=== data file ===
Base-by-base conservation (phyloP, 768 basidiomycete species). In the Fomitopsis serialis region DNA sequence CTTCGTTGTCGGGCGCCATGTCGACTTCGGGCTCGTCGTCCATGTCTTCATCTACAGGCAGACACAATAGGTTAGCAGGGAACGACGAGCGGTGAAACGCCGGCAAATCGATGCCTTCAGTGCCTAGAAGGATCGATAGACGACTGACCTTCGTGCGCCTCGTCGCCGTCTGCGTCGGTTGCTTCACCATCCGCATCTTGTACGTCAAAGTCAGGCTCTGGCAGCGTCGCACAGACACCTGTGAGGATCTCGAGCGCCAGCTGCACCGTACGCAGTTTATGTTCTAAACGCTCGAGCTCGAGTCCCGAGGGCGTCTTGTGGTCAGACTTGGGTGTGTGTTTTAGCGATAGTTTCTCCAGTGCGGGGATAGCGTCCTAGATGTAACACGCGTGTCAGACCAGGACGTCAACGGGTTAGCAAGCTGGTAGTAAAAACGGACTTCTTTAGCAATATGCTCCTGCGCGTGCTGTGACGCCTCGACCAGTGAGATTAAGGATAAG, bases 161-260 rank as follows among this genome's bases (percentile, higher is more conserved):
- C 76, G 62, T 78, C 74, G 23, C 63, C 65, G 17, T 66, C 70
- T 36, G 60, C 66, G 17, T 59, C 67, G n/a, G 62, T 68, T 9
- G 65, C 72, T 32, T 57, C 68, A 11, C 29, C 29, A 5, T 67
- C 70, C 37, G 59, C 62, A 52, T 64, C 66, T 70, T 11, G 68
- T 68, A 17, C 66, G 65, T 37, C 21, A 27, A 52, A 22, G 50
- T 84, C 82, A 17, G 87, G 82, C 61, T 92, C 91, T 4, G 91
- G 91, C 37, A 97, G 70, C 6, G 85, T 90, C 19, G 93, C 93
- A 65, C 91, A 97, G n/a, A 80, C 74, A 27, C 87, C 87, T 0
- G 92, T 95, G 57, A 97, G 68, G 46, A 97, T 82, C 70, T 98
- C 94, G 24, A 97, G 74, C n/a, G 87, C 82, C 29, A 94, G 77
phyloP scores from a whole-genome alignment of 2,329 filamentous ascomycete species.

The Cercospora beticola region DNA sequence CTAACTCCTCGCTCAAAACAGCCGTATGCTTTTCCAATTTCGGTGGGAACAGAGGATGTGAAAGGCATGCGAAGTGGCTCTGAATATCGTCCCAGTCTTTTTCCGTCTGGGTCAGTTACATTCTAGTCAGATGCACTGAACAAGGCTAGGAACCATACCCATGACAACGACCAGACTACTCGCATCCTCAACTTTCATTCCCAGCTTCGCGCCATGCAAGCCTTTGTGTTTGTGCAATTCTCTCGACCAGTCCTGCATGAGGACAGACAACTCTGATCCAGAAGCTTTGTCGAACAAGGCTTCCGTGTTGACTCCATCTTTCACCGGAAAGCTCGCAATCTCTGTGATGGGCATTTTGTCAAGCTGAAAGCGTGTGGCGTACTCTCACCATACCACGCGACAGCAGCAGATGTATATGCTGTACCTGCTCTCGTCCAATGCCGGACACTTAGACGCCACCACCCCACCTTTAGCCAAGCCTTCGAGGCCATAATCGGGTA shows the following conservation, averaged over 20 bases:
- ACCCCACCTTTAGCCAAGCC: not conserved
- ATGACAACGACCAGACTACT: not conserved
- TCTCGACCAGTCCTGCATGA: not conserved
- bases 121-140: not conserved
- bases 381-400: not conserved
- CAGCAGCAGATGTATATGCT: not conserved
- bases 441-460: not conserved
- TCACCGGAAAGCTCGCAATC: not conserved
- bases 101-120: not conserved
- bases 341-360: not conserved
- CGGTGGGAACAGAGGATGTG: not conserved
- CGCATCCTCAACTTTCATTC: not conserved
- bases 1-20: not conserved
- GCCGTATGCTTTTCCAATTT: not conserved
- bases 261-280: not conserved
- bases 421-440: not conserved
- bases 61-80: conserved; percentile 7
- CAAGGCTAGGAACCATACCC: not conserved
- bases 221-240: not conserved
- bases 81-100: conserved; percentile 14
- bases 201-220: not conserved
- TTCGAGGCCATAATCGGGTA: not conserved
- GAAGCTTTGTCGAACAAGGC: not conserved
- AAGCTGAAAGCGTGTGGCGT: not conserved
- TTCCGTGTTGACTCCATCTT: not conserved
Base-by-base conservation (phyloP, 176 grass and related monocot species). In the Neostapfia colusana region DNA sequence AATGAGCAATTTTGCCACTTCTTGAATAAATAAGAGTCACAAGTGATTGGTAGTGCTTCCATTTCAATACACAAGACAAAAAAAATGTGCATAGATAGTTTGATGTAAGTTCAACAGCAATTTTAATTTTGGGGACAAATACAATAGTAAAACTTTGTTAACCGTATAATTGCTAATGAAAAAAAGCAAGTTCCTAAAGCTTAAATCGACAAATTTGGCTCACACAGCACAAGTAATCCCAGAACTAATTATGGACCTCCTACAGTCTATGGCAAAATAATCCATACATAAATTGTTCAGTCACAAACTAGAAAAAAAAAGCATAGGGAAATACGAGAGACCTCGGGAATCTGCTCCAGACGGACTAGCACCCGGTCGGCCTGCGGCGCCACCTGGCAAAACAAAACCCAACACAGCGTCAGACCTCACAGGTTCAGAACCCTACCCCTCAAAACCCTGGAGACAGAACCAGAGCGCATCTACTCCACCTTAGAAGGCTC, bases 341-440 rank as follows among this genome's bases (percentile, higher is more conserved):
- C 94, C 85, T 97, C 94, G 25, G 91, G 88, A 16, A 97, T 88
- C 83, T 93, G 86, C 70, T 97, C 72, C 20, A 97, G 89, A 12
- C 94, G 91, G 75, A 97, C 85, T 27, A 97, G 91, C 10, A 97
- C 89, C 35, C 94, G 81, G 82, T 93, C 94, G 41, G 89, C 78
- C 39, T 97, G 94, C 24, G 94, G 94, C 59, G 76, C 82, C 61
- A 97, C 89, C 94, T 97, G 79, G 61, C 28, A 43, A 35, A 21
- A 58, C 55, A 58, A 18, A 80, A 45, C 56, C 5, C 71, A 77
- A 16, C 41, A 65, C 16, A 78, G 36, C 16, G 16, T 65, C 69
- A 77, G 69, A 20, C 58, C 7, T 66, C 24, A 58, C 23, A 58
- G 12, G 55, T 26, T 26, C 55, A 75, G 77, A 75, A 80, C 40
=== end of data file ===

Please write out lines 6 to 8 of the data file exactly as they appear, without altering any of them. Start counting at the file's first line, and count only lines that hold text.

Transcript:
- T 68, A 17, C 66, G 65, T 37, C 21, A 27, A 52, A 22, G 50
- T 84, C 82, A 17, G 87, G 82, C 61, T 92, C 91, T 4, G 91
- G 91, C 37, A 97, G 70, C 6, G 85, T 90, C 19, G 93, C 93